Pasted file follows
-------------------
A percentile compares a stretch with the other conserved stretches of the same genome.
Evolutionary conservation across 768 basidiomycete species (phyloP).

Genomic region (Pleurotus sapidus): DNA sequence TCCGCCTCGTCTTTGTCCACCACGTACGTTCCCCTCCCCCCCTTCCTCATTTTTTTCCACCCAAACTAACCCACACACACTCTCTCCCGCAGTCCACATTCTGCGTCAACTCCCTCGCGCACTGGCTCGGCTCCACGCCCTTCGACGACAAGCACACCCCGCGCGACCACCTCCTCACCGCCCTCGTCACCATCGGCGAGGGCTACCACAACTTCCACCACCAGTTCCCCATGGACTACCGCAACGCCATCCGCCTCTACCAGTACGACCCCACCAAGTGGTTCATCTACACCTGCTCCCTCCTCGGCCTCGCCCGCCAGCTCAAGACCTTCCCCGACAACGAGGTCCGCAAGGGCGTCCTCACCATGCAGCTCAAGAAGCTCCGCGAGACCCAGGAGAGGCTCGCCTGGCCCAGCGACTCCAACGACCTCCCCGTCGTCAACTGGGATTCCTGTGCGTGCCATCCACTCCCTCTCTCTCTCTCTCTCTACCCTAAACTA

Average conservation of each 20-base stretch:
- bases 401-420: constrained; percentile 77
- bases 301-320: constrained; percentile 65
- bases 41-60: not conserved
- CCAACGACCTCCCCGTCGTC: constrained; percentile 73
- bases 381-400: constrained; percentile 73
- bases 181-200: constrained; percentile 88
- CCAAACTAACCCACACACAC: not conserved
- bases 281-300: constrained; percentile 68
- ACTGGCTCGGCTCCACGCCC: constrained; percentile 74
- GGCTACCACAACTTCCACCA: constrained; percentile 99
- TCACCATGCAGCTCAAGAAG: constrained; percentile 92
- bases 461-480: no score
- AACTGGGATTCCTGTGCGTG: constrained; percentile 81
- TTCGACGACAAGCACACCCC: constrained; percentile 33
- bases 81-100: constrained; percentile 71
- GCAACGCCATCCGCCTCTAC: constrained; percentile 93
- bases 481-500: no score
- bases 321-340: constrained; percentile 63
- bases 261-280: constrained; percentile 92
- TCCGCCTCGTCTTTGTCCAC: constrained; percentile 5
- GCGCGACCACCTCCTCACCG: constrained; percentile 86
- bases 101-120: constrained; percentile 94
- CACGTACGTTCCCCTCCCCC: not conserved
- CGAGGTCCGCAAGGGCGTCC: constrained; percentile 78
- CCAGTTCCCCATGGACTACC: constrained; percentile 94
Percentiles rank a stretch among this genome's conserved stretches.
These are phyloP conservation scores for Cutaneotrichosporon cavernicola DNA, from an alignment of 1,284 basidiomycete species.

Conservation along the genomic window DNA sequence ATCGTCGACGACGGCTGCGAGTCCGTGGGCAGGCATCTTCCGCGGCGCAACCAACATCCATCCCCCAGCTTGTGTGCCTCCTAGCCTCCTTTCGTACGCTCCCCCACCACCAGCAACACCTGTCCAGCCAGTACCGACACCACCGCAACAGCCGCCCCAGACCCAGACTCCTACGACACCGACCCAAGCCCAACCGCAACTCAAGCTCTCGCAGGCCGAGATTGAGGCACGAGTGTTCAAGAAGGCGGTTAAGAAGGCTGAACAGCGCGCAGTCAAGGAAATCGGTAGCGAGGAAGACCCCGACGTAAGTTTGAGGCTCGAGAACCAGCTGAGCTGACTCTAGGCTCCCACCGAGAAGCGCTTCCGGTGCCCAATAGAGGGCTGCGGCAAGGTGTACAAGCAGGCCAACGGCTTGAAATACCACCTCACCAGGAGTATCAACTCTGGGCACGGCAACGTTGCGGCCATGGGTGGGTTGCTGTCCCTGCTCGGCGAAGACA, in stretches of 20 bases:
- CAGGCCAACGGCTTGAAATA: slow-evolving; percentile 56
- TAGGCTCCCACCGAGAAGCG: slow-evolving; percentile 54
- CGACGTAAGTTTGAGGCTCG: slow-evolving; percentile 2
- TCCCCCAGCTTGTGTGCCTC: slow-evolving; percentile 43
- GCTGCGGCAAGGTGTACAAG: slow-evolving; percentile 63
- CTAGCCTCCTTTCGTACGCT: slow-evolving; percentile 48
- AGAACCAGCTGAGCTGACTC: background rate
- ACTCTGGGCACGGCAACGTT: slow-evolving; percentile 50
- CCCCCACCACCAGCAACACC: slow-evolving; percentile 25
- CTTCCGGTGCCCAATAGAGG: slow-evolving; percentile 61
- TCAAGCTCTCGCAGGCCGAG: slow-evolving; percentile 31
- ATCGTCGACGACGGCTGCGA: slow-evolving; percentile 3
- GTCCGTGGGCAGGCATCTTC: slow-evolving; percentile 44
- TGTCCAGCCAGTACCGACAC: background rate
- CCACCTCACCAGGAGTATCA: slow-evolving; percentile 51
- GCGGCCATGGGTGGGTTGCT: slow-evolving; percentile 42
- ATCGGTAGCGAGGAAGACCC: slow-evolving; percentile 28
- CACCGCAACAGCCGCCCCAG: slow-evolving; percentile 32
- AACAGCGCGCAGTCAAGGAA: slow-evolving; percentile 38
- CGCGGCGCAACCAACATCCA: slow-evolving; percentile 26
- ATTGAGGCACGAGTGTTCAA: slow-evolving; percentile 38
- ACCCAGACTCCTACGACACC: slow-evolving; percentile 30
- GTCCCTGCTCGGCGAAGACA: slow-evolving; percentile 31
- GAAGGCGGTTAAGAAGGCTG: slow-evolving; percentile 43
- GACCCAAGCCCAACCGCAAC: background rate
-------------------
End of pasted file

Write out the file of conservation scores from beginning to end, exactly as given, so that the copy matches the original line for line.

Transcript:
A percentile compares a stretch with the other conserved stretches of the same genome.
Evolutionary conservation across 768 basidiomycete species (phyloP).

Genomic region (Pleurotus sapidus): DNA sequence TCCGCCTCGTCTTTGTCCACCACGTACGTTCCCCTCCCCCCCTTCCTCATTTTTTTCCACCCAAACTAACCCACACACACTCTCTCCCGCAGTCCACATTCTGCGTCAACTCCCTCGCGCACTGGCTCGGCTCCACGCCCTTCGACGACAAGCACACCCCGCGCGACCACCTCCTCACCGCCCTCGTCACCATCGGCGAGGGCTACCACAACTTCCACCACCAGTTCCCCATGGACTACCGCAACGCCATCCGCCTCTACCAGTACGACCCCACCAAGTGGTTCATCTACACCTGCTCCCTCCTCGGCCTCGCCCGCCAGCTCAAGACCTTCCCCGACAACGAGGTCCGCAAGGGCGTCCTCACCATGCAGCTCAAGAAGCTCCGCGAGACCCAGGAGAGGCTCGCCTGGCCCAGCGACTCCAACGACCTCCCCGTCGTCAACTGGGATTCCTGTGCGTGCCATCCACTCCCTCTCTCTCTCTCTCTCTACCCTAAACTA

Average conservation of each 20-base stretch:
- bases 401-420: constrained; percentile 77
- bases 301-320: constrained; percentile 65
- bases 41-60: not conserved
- CCAACGACCTCCCCGTCGTC: constrained; percentile 73
- bases 381-400: constrained; percentile 73
- bases 181-200: constrained; percentile 88
- CCAAACTAACCCACACACAC: not conserved
- bases 281-300: constrained; percentile 68
- ACTGGCTCGGCTCCACGCCC: constrained; percentile 74
- GGCTACCACAACTTCCACCA: constrained; percentile 99
- TCACCATGCAGCTCAAGAAG: constrained; percentile 92
- bases 461-480: no score
- AACTGGGATTCCTGTGCGTG: constrained; percentile 81
- TTCGACGACAAGCACACCCC: constrained; percentile 33
- bases 81-100: constrained; percentile 71
- GCAACGCCATCCGCCTCTAC: constrained; percentile 93
- bases 481-500: no score
- bases 321-340: constrained; percentile 63
- bases 261-280: constrained; percentile 92
- TCCGCCTCGTCTTTGTCCAC: constrained; percentile 5
- GCGCGACCACCTCCTCACCG: constrained; percentile 86
- bases 101-120: constrained; percentile 94
- CACGTACGTTCCCCTCCCCC: not conserved
- CGAGGTCCGCAAGGGCGTCC: constrained; percentile 78
- CCAGTTCCCCATGGACTACC: constrained; percentile 94
Percentiles rank a stretch among this genome's conserved stretches.
These are phyloP conservation scores for Cutaneotrichosporon cavernicola DNA, from an alignment of 1,284 basidiomycete species.

Conservation along the genomic window DNA sequence ATCGTCGACGACGGCTGCGAGTCCGTGGGCAGGCATCTTCCGCGGCGCAACCAACATCCATCCCCCAGCTTGTGTGCCTCCTAGCCTCCTTTCGTACGCTCCCCCACCACCAGCAACACCTGTCCAGCCAGTACCGACACCACCGCAACAGCCGCCCCAGACCCAGACTCCTACGACACCGACCCAAGCCCAACCGCAACTCAAGCTCTCGCAGGCCGAGATTGAGGCACGAGTGTTCAAGAAGGCGGTTAAGAAGGCTGAACAGCGCGCAGTCAAGGAAATCGGTAGCGAGGAAGACCCCGACGTAAGTTTGAGGCTCGAGAACCAGCTGAGCTGACTCTAGGCTCCCACCGAGAAGCGCTTCCGGTGCCCAATAGAGGGCTGCGGCAAGGTGTACAAGCAGGCCAACGGCTTGAAATACCACCTCACCAGGAGTATCAACTCTGGGCACGGCAACGTTGCGGCCATGGGTGGGTTGCTGTCCCTGCTCGGCGAAGACA, in stretches of 20 bases:
- CAGGCCAACGGCTTGAAATA: slow-evolving; percentile 56
- TAGGCTCCCACCGAGAAGCG: slow-evolving; percentile 54
- CGACGTAAGTTTGAGGCTCG: slow-evolving; percentile 2
- TCCCCCAGCTTGTGTGCCTC: slow-evolving; percentile 43
- GCTGCGGCAAGGTGTACAAG: slow-evolving; percentile 63
- CTAGCCTCCTTTCGTACGCT: slow-evolving; percentile 48
- AGAACCAGCTGAGCTGACTC: background rate
- ACTCTGGGCACGGCAACGTT: slow-evolving; percentile 50
- CCCCCACCACCAGCAACACC: slow-evolving; percentile 25
- CTTCCGGTGCCCAATAGAGG: slow-evolving; percentile 61
- TCAAGCTCTCGCAGGCCGAG: slow-evolving; percentile 31
- ATCGTCGACGACGGCTGCGA: slow-evolving; percentile 3
- GTCCGTGGGCAGGCATCTTC: slow-evolving; percentile 44
- TGTCCAGCCAGTACCGACAC: background rate
- CCACCTCACCAGGAGTATCA: slow-evolving; percentile 51
- GCGGCCATGGGTGGGTTGCT: slow-evolving; percentile 42
- ATCGGTAGCGAGGAAGACCC: slow-evolving; percentile 28
- CACCGCAACAGCCGCCCCAG: slow-evolving; percentile 32
- AACAGCGCGCAGTCAAGGAA: slow-evolving; percentile 38
- CGCGGCGCAACCAACATCCA: slow-evolving; percentile 26
- ATTGAGGCACGAGTGTTCAA: slow-evolving; percentile 38
- ACCCAGACTCCTACGACACC: slow-evolving; percentile 30
- GTCCCTGCTCGGCGAAGACA: slow-evolving; percentile 31
- GAAGGCGGTTAAGAAGGCTG: slow-evolving; percentile 43
- GACCCAAGCCCAACCGCAAC: background rate